For reasons coded in both our DNA and historical record, African-American women have looked to African-American men for some semblance of protection; unfortunately, in the new millennium it has become increasingly common for those reasonable expectations to be ignored by a sector of black males, a population that is distinctly different from African-American men, who now view black women as prey to be hunted, subdued, and released back into the wild after they are of no further use to them. It is this behavior that led to the poignant assertion that,

“(Black women) are supposed to jump on every injustice that happens to the black man, but we seem to be their main punching bag!

Now I am most certainly aware that the vast majority of black women believe that they have always supported and defended black males regardless of the situation and received very little in return. Such feelings contextualize the repeated conflicts that occur between black men and women. One of the primary mistakes that the combatants on both sides of the aisle make when deciding to attack what they unwisely consider their adversary is a failure to pinpoint those that they intend to battle; put simply, it appears that hurt, anger, and disappointment paves the path for each of us to generalize and indict all black men or all black women as the source of our turmoil.

Despite an understandable emotionally charged knee-jerk reaction, the truth of the matter is that the scrap of a human being who captured Maia Campbell on video is not a fair representation of the black men that I know; he is a black male biologically, yet devoid of any of the qualities necessary to be crowned a black man. It is fair to characterize persons of this ilk with the following descriptors: ignorant, unlearned, socially inappropriate, devoid of common sense, and absent even a semblance of consideration for the community that has nurtured them. Predictably when this Negro was pressed as to why he recorded the referenced footage, he related the following.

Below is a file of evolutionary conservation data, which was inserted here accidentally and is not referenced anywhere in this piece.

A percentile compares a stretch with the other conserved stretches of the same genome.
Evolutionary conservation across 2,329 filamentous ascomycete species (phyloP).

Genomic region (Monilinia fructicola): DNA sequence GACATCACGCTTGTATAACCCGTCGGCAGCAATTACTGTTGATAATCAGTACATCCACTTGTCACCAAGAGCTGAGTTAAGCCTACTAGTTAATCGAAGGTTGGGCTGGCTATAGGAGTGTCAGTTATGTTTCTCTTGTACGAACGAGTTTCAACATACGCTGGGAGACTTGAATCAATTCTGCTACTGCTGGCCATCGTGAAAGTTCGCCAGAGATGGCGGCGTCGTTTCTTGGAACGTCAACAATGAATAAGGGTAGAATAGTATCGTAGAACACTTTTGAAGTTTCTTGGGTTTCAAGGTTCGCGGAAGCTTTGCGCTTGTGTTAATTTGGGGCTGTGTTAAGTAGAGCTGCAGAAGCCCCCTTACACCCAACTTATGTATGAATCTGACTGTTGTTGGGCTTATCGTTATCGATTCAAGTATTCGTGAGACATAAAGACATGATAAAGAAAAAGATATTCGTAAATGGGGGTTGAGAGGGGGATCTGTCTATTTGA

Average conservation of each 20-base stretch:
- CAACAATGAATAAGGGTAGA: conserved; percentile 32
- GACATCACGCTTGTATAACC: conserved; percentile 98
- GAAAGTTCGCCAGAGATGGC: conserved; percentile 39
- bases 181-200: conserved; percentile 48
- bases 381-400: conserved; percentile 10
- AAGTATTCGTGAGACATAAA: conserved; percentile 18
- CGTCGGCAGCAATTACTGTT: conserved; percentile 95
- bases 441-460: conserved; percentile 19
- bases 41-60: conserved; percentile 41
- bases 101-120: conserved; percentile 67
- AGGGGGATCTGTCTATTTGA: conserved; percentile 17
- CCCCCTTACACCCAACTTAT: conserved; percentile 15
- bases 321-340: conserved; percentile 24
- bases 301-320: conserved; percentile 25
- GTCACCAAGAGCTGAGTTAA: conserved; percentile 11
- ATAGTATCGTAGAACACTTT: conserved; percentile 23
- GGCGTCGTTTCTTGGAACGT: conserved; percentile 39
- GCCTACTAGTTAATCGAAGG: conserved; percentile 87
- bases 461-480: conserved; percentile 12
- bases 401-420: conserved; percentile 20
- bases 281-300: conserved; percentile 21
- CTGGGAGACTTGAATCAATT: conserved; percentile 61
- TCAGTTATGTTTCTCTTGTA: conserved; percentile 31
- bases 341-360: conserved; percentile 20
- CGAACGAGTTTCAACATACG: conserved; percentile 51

Y’all n****s would not be mad if I posted a white girl. If I would have ran into muthaf***king Hillary Duff/ Lizzy McGuire and she was asking for crack and sucking d**k at the gas station for money for crack, I would have posted her, too…This ain’t no mental disorder this b***h is just high as f**k.”

When one considers all that the above language and worldview convey, it is easy to understand why others look at this population of African-American males with amused contempt and pity.

In regards to the assertion that black women

“…are supposed to jump on every injustice that happens to the black man, but we seem to be their main punching bag!”

I have little response other than to warn black women to not generalize and fall into the trap of allowing a few ignorant fellows to represent the essence of black manhood. If nothing else, it is imperative that we ostracize this class black male and work toward healing the willing and able in our midst. I am confident that she would agree that this process becomes more difficult when idiots such as the one referenced above are included and therefore permitted to continue their pattern of mischief and destruction.  

Dr. James Thomas Jones III

© Manhood, Race and Culture, 2017.